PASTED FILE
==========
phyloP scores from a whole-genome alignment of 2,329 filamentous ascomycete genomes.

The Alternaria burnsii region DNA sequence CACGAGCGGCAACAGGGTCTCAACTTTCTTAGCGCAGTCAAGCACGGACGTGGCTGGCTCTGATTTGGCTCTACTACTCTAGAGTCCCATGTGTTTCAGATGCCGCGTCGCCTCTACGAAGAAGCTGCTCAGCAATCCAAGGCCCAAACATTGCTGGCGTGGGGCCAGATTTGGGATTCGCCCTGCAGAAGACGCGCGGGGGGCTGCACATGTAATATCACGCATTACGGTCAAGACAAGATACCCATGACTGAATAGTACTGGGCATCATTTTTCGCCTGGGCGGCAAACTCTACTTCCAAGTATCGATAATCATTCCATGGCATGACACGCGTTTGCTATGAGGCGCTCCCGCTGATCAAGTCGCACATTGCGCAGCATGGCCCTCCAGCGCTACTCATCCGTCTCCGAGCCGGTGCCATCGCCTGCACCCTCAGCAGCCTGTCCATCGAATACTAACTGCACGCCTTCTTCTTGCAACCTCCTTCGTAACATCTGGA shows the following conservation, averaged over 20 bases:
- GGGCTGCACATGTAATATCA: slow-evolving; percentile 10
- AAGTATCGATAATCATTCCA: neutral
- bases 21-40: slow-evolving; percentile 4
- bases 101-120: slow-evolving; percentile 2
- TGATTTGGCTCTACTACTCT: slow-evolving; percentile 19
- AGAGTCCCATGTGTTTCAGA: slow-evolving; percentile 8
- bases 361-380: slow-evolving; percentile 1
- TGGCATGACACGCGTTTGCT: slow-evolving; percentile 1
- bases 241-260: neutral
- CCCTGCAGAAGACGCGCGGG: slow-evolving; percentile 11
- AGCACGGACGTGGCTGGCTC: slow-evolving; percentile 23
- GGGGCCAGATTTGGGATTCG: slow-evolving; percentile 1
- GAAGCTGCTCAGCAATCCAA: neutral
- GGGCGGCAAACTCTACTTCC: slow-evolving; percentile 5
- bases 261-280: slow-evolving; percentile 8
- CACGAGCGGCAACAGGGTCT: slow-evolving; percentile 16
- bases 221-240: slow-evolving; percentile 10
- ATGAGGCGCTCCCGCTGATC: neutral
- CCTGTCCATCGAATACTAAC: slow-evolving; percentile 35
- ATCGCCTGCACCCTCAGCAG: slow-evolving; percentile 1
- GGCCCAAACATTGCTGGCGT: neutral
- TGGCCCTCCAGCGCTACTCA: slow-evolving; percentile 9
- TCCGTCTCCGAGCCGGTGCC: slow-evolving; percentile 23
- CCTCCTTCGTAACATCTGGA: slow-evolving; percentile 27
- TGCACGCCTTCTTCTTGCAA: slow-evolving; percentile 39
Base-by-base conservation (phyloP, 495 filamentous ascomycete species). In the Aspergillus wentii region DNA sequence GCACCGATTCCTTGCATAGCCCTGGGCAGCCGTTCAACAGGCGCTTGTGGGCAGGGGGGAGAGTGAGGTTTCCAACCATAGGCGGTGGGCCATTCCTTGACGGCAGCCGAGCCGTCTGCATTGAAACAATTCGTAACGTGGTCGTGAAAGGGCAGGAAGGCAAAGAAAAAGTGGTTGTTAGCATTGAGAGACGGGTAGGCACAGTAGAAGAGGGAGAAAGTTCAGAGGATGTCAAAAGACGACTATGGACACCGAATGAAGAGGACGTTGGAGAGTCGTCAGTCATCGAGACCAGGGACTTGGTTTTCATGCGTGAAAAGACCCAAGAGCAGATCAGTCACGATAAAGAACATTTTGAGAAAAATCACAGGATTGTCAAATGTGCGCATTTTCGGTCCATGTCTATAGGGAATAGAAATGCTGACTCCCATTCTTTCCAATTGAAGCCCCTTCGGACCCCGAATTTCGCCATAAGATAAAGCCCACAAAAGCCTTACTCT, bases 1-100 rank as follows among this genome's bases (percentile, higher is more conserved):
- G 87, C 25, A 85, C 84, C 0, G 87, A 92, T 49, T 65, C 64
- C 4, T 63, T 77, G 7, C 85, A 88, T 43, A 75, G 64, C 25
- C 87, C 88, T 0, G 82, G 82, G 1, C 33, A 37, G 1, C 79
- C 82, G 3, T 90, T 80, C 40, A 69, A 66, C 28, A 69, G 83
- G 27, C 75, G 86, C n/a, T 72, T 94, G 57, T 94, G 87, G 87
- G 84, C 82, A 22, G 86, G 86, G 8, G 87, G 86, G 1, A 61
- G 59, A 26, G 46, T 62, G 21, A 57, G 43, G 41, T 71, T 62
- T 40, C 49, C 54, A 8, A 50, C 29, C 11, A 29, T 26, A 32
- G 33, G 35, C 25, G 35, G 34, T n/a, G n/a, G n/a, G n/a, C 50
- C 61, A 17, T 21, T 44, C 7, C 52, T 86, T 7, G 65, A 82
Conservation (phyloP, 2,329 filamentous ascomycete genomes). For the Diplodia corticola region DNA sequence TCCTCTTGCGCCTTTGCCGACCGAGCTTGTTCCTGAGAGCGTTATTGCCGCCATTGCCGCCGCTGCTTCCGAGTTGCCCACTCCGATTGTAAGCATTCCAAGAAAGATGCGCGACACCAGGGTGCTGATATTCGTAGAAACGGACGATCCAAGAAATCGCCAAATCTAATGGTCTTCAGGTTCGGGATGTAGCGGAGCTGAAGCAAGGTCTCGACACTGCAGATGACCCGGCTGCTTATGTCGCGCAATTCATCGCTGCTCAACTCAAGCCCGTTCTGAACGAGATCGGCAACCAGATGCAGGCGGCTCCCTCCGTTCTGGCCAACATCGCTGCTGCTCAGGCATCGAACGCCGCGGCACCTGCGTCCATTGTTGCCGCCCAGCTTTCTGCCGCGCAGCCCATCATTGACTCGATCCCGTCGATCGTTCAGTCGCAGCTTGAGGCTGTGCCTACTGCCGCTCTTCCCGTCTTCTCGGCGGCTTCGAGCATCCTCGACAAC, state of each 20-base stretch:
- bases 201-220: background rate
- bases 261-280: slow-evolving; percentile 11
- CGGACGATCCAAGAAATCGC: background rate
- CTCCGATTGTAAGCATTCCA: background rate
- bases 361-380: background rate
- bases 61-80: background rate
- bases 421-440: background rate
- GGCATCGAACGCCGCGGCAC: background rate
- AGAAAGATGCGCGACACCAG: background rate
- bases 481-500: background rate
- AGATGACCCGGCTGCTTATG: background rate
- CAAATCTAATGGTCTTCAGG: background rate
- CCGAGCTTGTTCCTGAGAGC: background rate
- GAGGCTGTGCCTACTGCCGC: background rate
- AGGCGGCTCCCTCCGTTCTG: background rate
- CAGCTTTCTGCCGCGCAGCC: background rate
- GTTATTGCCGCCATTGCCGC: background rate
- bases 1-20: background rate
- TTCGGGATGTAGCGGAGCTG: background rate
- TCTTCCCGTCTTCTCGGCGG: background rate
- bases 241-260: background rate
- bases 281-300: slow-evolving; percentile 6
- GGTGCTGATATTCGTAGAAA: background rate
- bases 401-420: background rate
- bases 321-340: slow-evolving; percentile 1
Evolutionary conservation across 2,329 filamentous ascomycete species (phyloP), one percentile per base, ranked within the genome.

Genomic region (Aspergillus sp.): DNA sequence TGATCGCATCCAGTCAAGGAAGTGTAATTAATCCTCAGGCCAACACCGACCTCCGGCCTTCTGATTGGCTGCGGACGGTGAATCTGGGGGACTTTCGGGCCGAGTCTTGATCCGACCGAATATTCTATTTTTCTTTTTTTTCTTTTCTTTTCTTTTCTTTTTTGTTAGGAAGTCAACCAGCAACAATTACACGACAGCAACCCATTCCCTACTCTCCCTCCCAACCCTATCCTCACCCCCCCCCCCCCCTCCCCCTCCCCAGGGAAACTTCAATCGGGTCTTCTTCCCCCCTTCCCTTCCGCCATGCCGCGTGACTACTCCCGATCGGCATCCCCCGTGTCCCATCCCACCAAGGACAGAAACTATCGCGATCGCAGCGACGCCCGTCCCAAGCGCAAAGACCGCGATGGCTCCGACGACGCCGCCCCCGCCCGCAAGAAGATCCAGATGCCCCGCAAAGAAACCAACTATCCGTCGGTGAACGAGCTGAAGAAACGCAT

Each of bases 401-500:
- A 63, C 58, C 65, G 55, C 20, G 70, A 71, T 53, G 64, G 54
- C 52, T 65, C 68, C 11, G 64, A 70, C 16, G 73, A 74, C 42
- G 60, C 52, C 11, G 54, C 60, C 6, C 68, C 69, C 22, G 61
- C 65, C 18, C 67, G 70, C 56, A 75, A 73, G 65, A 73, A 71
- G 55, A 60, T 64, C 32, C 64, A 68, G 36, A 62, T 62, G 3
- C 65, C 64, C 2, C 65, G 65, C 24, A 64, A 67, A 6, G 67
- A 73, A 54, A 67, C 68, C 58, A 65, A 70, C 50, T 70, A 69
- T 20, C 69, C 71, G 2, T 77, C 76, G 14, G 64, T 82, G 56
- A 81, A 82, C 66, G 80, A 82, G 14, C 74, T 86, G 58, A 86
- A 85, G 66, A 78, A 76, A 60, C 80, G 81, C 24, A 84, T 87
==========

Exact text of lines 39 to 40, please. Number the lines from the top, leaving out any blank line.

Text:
Conservation (phyloP, 2,329 filamentous ascomycete genomes). For the Diplodia corticola region DNA sequence TCCTCTTGCGCCTTTGCCGACCGAGCTTGTTCCTGAGAGCGTTATTGCCGCCATTGCCGCCGCTGCTTCCGAGTTGCCCACTCCGATTGTAAGCATTCCAAGAAAGATGCGCGACACCAGGGTGCTGATATTCGTAGAAACGGACGATCCAAGAAATCGCCAAATCTAATGGTCTTCAGGTTCGGGATGTAGCGGAGCTGAAGCAAGGTCTCGACACTGCAGATGACCCGGCTGCTTATGTCGCGCAATTCATCGCTGCTCAACTCAAGCCCGTTCTGAACGAGATCGGCAACCAGATGCAGGCGGCTCCCTCCGTTCTGGCCAACATCGCTGCTGCTCAGGCATCGAACGCCGCGGCACCTGCGTCCATTGTTGCCGCCCAGCTTTCTGCCGCGCAGCCCATCATTGACTCGATCCCGTCGATCGTTCAGTCGCAGCTTGAGGCTGTGCCTACTGCCGCTCTTCCCGTCTTCTCGGCGGCTTCGAGCATCCTCGACAAC, state of each 20-base stretch:
- bases 201-220: background rate